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Alena Nikolaeva


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Boolean constants, De Morgan's Laws

Updated: 19.08.2020

15 min

Boolean Logic in JavaScript

This post has been inspired by this quote from Nick Gard.

“JavaScript is loosely typed, it coerces values into booleans in logical expressions. if statements, &&, ||, and ternary conditions all coerce values into booleans.

What is boolean logic and where does it come from? How does Javascript evaluate Boolean statements?


Boolean constants and variables, De Morgan's Laws

Boolean algebra differs in a major way from ordinary algebra because Boolean constants and variables are allowed to have only two possible values, 0 or 1. A Boolean variable is a quantity that may, at different times, be equal to either 0 or 1. Thus, Boolean 0 and 1 do not represent actual numbers but instead represent the state of a voltage variable, or what is called its logic level. Boolean algebra means for expressing the relationship between a logic circuit’s inputs and outputs.

In Boolean algebra, there are no fractions, decimals, negative numbers, square roots, cube roots, logarithms, imaginary numbers, and so on. In fact, in Boolean algebra there are only three basic operations: OR, AND, and NOT.

In human language, a silly example can be "If I am hungry then eat some food, otherwise if I am thirsty, drink some water, otherwise, take a nap."

In programming you can combine some operations and get this simple program:

if (my_coffee_is_ ready && toast) {
} else { 

If I have my coffee ready AND I have my toast the I'll have my breakfast. BOTH conditions have to evaluate to true (have to be true) before the entire expression is true.

The primary way to combine two boolean expressions into one is through the use of AND or OR. In most programming languages, AND is written using double ampersands: &&. OR is written using double pipes: ||

It's also useful to list some of the De Morgan’s Laws, in short those are sets of rules or laws developed from the Boolean expressions for AND, OR and NOT using two input variables, A and B.

DeMorgan's Laws tell us how to translate from a "positive" version of a statement into a negative version, or more concisely: The DeMorgan laws tells us how to translate an logical expression (E) into NOT(E).

For instance, NOT(🍌OR 🍏) is equivalent of NOT(🍌) and NOT(🍏) NOT(🍌OR 🍏) is equivalent of NOT(🍌) or NOT(🍏). Another law is double negation🍌 === !!🍌, which is dangerous thing to do in Javascript, since out banana is coerced into boolean. There are others DeMorgan's Laws which you can find here

The practical example of transforming logic with De Morgan's Laws:

if (my_coffee_is_machine > 1 cup) {

Which is the same as

while (! (my_coffee_is_machine > 1 cup)) {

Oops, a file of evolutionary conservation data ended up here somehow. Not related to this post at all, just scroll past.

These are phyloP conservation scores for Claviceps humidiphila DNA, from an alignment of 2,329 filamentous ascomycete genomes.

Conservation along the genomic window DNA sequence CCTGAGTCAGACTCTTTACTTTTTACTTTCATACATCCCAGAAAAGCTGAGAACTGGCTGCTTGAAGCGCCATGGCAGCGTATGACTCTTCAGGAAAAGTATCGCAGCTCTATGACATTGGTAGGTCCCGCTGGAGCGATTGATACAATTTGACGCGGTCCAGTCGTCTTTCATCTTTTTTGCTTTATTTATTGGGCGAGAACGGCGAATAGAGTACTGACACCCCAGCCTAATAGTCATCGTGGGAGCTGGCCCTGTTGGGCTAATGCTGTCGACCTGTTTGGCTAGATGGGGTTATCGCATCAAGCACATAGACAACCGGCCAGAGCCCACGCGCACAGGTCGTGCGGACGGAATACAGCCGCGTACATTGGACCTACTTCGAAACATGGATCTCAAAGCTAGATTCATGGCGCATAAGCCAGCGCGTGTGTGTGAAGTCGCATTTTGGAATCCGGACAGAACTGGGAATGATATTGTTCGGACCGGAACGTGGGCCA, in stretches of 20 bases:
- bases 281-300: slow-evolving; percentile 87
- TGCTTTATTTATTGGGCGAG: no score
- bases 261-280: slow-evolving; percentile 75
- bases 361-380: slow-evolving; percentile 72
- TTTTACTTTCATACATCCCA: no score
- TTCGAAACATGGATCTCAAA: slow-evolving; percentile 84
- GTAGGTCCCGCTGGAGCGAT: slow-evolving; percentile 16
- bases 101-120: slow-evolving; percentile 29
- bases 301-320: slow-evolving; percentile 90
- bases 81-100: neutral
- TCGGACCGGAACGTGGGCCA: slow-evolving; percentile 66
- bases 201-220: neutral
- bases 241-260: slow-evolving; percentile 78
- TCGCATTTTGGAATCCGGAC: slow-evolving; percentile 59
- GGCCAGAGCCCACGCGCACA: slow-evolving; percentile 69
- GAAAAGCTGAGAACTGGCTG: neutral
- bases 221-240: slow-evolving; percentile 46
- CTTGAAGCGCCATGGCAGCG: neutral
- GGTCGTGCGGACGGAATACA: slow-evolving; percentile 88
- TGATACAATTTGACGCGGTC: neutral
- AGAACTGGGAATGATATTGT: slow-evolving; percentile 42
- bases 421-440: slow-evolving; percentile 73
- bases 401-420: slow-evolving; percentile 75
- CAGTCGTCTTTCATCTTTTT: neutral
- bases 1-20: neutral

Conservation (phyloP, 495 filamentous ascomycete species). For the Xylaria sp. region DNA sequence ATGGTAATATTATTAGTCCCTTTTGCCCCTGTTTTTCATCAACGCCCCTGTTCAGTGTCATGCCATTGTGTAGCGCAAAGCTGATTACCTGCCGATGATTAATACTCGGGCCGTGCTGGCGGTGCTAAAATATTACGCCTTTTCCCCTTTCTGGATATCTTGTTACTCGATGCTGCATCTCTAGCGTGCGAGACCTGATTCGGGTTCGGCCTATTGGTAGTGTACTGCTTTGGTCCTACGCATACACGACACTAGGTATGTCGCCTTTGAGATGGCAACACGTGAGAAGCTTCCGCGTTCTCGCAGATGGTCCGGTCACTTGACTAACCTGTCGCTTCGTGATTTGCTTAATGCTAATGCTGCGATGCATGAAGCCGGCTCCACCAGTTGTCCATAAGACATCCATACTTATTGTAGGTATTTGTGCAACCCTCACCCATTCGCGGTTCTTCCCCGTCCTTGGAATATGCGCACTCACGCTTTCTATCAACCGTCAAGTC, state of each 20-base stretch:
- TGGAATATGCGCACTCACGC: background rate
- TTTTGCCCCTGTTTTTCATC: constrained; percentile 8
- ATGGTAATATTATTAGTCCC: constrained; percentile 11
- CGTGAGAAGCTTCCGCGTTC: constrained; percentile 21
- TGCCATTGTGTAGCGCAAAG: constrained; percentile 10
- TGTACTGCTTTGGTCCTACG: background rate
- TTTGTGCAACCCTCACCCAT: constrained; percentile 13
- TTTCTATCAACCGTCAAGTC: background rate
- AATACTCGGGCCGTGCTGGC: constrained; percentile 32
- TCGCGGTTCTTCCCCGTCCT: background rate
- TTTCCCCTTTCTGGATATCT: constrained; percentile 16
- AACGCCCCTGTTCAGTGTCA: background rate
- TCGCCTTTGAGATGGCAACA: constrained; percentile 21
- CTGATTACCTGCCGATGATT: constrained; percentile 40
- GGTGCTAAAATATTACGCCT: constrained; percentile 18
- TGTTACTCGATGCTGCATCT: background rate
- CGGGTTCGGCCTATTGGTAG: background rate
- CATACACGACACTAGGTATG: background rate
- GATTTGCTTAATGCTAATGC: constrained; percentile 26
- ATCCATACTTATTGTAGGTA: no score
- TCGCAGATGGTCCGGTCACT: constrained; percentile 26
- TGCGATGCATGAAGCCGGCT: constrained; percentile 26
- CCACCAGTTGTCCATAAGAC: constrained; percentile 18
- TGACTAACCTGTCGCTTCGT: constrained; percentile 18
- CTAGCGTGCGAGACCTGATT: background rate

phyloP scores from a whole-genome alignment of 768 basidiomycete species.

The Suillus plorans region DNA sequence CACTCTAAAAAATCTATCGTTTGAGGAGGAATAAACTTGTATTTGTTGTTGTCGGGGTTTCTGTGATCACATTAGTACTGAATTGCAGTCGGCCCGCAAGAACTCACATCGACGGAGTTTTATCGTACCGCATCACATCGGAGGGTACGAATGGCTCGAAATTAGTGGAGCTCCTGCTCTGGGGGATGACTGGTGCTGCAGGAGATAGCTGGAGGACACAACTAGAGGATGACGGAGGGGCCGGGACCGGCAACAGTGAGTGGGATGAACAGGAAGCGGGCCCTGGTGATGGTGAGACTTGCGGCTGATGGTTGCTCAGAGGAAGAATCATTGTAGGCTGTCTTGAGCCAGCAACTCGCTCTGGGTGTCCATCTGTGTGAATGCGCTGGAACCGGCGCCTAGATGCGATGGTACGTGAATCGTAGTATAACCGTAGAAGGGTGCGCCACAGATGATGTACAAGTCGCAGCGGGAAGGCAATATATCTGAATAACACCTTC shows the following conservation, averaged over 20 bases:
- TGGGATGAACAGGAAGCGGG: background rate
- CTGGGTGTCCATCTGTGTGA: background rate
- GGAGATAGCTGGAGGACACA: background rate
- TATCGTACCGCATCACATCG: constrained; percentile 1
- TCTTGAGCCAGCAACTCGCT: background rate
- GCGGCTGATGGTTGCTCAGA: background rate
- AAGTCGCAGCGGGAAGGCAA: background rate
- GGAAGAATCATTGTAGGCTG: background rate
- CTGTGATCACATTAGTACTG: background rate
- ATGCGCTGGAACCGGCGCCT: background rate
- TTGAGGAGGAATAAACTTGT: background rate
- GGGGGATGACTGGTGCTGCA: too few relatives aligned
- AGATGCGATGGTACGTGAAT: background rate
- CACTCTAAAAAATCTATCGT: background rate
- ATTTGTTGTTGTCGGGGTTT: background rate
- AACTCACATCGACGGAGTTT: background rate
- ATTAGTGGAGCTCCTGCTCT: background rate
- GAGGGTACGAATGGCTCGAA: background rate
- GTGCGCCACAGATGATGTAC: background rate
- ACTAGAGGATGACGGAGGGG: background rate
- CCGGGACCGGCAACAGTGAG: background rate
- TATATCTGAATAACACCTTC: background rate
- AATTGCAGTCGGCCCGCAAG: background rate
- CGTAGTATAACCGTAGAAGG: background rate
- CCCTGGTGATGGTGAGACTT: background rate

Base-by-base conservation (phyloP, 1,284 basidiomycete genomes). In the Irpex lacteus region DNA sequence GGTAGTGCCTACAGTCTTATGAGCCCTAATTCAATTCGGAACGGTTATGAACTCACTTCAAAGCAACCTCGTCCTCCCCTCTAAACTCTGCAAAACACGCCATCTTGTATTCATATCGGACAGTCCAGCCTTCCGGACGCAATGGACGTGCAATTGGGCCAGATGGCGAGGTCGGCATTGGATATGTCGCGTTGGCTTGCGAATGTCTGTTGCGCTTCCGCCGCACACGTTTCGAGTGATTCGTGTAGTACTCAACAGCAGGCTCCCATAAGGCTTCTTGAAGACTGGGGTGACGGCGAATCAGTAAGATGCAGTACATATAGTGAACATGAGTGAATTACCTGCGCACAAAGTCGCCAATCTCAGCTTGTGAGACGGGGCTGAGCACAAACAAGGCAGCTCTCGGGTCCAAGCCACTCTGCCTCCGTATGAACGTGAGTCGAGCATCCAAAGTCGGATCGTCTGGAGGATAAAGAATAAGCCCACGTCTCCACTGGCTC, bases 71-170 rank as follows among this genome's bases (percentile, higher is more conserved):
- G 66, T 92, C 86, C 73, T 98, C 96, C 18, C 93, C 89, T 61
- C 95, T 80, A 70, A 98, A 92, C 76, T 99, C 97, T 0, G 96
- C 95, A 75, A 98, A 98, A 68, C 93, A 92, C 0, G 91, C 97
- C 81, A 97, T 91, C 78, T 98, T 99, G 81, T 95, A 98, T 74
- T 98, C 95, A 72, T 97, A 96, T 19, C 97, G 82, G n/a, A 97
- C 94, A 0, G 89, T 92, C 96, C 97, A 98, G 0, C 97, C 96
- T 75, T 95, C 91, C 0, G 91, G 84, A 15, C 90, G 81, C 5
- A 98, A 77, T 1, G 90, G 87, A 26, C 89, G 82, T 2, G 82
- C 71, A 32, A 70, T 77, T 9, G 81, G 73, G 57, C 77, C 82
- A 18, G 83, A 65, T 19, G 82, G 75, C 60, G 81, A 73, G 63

You can expand this silly example by adding an additional condition and you get the logic of banana and apples above.

Remember the famous infinite loops in JavaScript and how fun it is to make one?

// Initiate an infinite loop
while (true && NOT(condition)) {
    // execute code forever

I have found this article by Harvard University about infinite loops and why they happen and knowing about boolean algebra operations, some of these examples are very useful.

Going back to JavaScript, you need to remember AND, OR and NOT as &&, ||, !. Logical operators are typically used with boolean (logical) values, and when they are, they return a boolean value. Boolean logic also contains the XOR operator, but JavaScript doesn't support it.


  • Check if something exists or not
if (!x) {
    do something

(careful with falsy values here: null; NaN; 0; empty string ("" or '' or ``); undefined)

  • Double !! (NOT NOT)

is equal to

!!true === true // This is equal
!!false === false // This is equal
  • Note that !! also converts Object to boolean. !!expression returns a Boolean value. You should use it when you want the ensure the return type of a function is a boolean.
  • NOT and OR
const a = 3;
const b = -2;

console.log(!(a > 0 || b > 0));
// expected output: false


I hope it's useful to get a quick overview of Boolean expression and operations before using that logic in a wild. Personally, it was my favorite topic of Discrete Logic and Mathematics. Hope you find it interesting too. I'm sure there is a lot to cover here, and part 2 is yet to come.

P.S. Why Boolean logic?

George Boole is these days credited as being the "forefather of the information age". An Englishman by birth, in 1849 he became the first professor of mathematics in Ireland’s new Queen’s College (now University College) Cork.

  • Credits - I'm quoting Donald J. Tocci book "Digital Systems" 20th edition, it's physical book that I have bought, so there is no link. I also recovered a lot of my notes from articles and used some examples from blogs.
  • Idiomatic Javascript by Cory Finlinson
  • Conditional logic in JavaScript by Nick Gard